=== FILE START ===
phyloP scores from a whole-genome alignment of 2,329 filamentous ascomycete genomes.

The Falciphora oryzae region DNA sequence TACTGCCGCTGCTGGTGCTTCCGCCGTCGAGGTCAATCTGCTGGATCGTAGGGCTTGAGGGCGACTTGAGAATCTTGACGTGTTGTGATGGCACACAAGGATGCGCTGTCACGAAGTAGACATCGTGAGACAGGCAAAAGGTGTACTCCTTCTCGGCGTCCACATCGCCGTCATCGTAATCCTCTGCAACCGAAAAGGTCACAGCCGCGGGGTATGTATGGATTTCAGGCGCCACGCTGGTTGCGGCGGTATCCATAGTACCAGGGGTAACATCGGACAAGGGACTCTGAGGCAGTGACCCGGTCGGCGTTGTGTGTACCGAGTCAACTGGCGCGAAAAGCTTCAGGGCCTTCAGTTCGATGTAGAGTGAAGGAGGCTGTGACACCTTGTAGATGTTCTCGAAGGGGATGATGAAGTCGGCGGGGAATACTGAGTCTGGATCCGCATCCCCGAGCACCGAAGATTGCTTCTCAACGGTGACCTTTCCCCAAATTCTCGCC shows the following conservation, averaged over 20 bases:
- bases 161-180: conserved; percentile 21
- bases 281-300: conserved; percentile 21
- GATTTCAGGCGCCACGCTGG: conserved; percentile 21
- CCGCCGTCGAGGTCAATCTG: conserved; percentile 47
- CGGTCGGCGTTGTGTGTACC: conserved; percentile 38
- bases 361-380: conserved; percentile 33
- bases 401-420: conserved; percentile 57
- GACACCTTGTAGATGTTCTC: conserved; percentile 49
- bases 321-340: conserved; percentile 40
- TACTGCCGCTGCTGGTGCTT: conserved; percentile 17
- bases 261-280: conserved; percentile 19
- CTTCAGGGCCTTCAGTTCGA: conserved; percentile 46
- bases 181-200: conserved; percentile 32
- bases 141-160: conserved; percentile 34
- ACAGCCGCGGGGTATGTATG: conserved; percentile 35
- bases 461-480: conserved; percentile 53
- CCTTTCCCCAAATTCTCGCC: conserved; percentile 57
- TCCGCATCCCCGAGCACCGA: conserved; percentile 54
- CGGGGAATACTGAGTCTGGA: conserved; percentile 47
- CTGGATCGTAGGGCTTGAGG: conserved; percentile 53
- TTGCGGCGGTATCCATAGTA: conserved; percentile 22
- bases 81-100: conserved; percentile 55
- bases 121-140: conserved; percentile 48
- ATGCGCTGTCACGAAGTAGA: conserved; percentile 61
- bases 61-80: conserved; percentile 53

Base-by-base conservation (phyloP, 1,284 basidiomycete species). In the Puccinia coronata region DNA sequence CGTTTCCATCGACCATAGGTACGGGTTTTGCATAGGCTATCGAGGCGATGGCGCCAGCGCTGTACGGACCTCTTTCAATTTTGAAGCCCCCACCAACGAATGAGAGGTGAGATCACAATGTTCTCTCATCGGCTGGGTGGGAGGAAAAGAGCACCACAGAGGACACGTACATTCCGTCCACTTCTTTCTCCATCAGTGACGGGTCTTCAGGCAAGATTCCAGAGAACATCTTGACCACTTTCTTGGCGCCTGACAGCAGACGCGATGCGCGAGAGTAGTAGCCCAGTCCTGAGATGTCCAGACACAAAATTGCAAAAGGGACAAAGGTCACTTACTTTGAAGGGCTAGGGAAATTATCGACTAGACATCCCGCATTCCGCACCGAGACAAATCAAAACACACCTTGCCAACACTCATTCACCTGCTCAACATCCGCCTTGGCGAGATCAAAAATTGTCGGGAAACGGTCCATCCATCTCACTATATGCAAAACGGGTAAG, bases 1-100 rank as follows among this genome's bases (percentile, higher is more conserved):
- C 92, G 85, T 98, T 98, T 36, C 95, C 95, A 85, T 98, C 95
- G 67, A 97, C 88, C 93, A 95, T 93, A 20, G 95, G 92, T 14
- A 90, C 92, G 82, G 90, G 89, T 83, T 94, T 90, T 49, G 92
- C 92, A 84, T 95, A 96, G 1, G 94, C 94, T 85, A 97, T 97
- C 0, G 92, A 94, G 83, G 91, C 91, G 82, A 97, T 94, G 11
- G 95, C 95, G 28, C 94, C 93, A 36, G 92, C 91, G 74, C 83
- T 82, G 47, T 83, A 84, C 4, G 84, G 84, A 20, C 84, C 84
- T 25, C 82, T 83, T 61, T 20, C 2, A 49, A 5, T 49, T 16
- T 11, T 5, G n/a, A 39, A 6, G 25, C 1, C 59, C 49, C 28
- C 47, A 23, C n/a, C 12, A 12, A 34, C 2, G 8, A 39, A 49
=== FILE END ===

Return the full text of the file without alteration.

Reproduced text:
phyloP scores from a whole-genome alignment of 2,329 filamentous ascomycete genomes.

The Falciphora oryzae region DNA sequence TACTGCCGCTGCTGGTGCTTCCGCCGTCGAGGTCAATCTGCTGGATCGTAGGGCTTGAGGGCGACTTGAGAATCTTGACGTGTTGTGATGGCACACAAGGATGCGCTGTCACGAAGTAGACATCGTGAGACAGGCAAAAGGTGTACTCCTTCTCGGCGTCCACATCGCCGTCATCGTAATCCTCTGCAACCGAAAAGGTCACAGCCGCGGGGTATGTATGGATTTCAGGCGCCACGCTGGTTGCGGCGGTATCCATAGTACCAGGGGTAACATCGGACAAGGGACTCTGAGGCAGTGACCCGGTCGGCGTTGTGTGTACCGAGTCAACTGGCGCGAAAAGCTTCAGGGCCTTCAGTTCGATGTAGAGTGAAGGAGGCTGTGACACCTTGTAGATGTTCTCGAAGGGGATGATGAAGTCGGCGGGGAATACTGAGTCTGGATCCGCATCCCCGAGCACCGAAGATTGCTTCTCAACGGTGACCTTTCCCCAAATTCTCGCC shows the following conservation, averaged over 20 bases:
- bases 161-180: conserved; percentile 21
- bases 281-300: conserved; percentile 21
- GATTTCAGGCGCCACGCTGG: conserved; percentile 21
- CCGCCGTCGAGGTCAATCTG: conserved; percentile 47
- CGGTCGGCGTTGTGTGTACC: conserved; percentile 38
- bases 361-380: conserved; percentile 33
- bases 401-420: conserved; percentile 57
- GACACCTTGTAGATGTTCTC: conserved; percentile 49
- bases 321-340: conserved; percentile 40
- TACTGCCGCTGCTGGTGCTT: conserved; percentile 17
- bases 261-280: conserved; percentile 19
- CTTCAGGGCCTTCAGTTCGA: conserved; percentile 46
- bases 181-200: conserved; percentile 32
- bases 141-160: conserved; percentile 34
- ACAGCCGCGGGGTATGTATG: conserved; percentile 35
- bases 461-480: conserved; percentile 53
- CCTTTCCCCAAATTCTCGCC: conserved; percentile 57
- TCCGCATCCCCGAGCACCGA: conserved; percentile 54
- CGGGGAATACTGAGTCTGGA: conserved; percentile 47
- CTGGATCGTAGGGCTTGAGG: conserved; percentile 53
- TTGCGGCGGTATCCATAGTA: conserved; percentile 22
- bases 81-100: conserved; percentile 55
- bases 121-140: conserved; percentile 48
- ATGCGCTGTCACGAAGTAGA: conserved; percentile 61
- bases 61-80: conserved; percentile 53

Base-by-base conservation (phyloP, 1,284 basidiomycete species). In the Puccinia coronata region DNA sequence CGTTTCCATCGACCATAGGTACGGGTTTTGCATAGGCTATCGAGGCGATGGCGCCAGCGCTGTACGGACCTCTTTCAATTTTGAAGCCCCCACCAACGAATGAGAGGTGAGATCACAATGTTCTCTCATCGGCTGGGTGGGAGGAAAAGAGCACCACAGAGGACACGTACATTCCGTCCACTTCTTTCTCCATCAGTGACGGGTCTTCAGGCAAGATTCCAGAGAACATCTTGACCACTTTCTTGGCGCCTGACAGCAGACGCGATGCGCGAGAGTAGTAGCCCAGTCCTGAGATGTCCAGACACAAAATTGCAAAAGGGACAAAGGTCACTTACTTTGAAGGGCTAGGGAAATTATCGACTAGACATCCCGCATTCCGCACCGAGACAAATCAAAACACACCTTGCCAACACTCATTCACCTGCTCAACATCCGCCTTGGCGAGATCAAAAATTGTCGGGAAACGGTCCATCCATCTCACTATATGCAAAACGGGTAAG, bases 1-100 rank as follows among this genome's bases (percentile, higher is more conserved):
- C 92, G 85, T 98, T 98, T 36, C 95, C 95, A 85, T 98, C 95
- G 67, A 97, C 88, C 93, A 95, T 93, A 20, G 95, G 92, T 14
- A 90, C 92, G 82, G 90, G 89, T 83, T 94, T 90, T 49, G 92
- C 92, A 84, T 95, A 96, G 1, G 94, C 94, T 85, A 97, T 97
- C 0, G 92, A 94, G 83, G 91, C 91, G 82, A 97, T 94, G 11
- G 95, C 95, G 28, C 94, C 93, A 36, G 92, C 91, G 74, C 83
- T 82, G 47, T 83, A 84, C 4, G 84, G 84, A 20, C 84, C 84
- T 25, C 82, T 83, T 61, T 20, C 2, A 49, A 5, T 49, T 16
- T 11, T 5, G n/a, A 39, A 6, G 25, C 1, C 59, C 49, C 28
- C 47, A 23, C n/a, C 12, A 12, A 34, C 2, G 8, A 39, A 49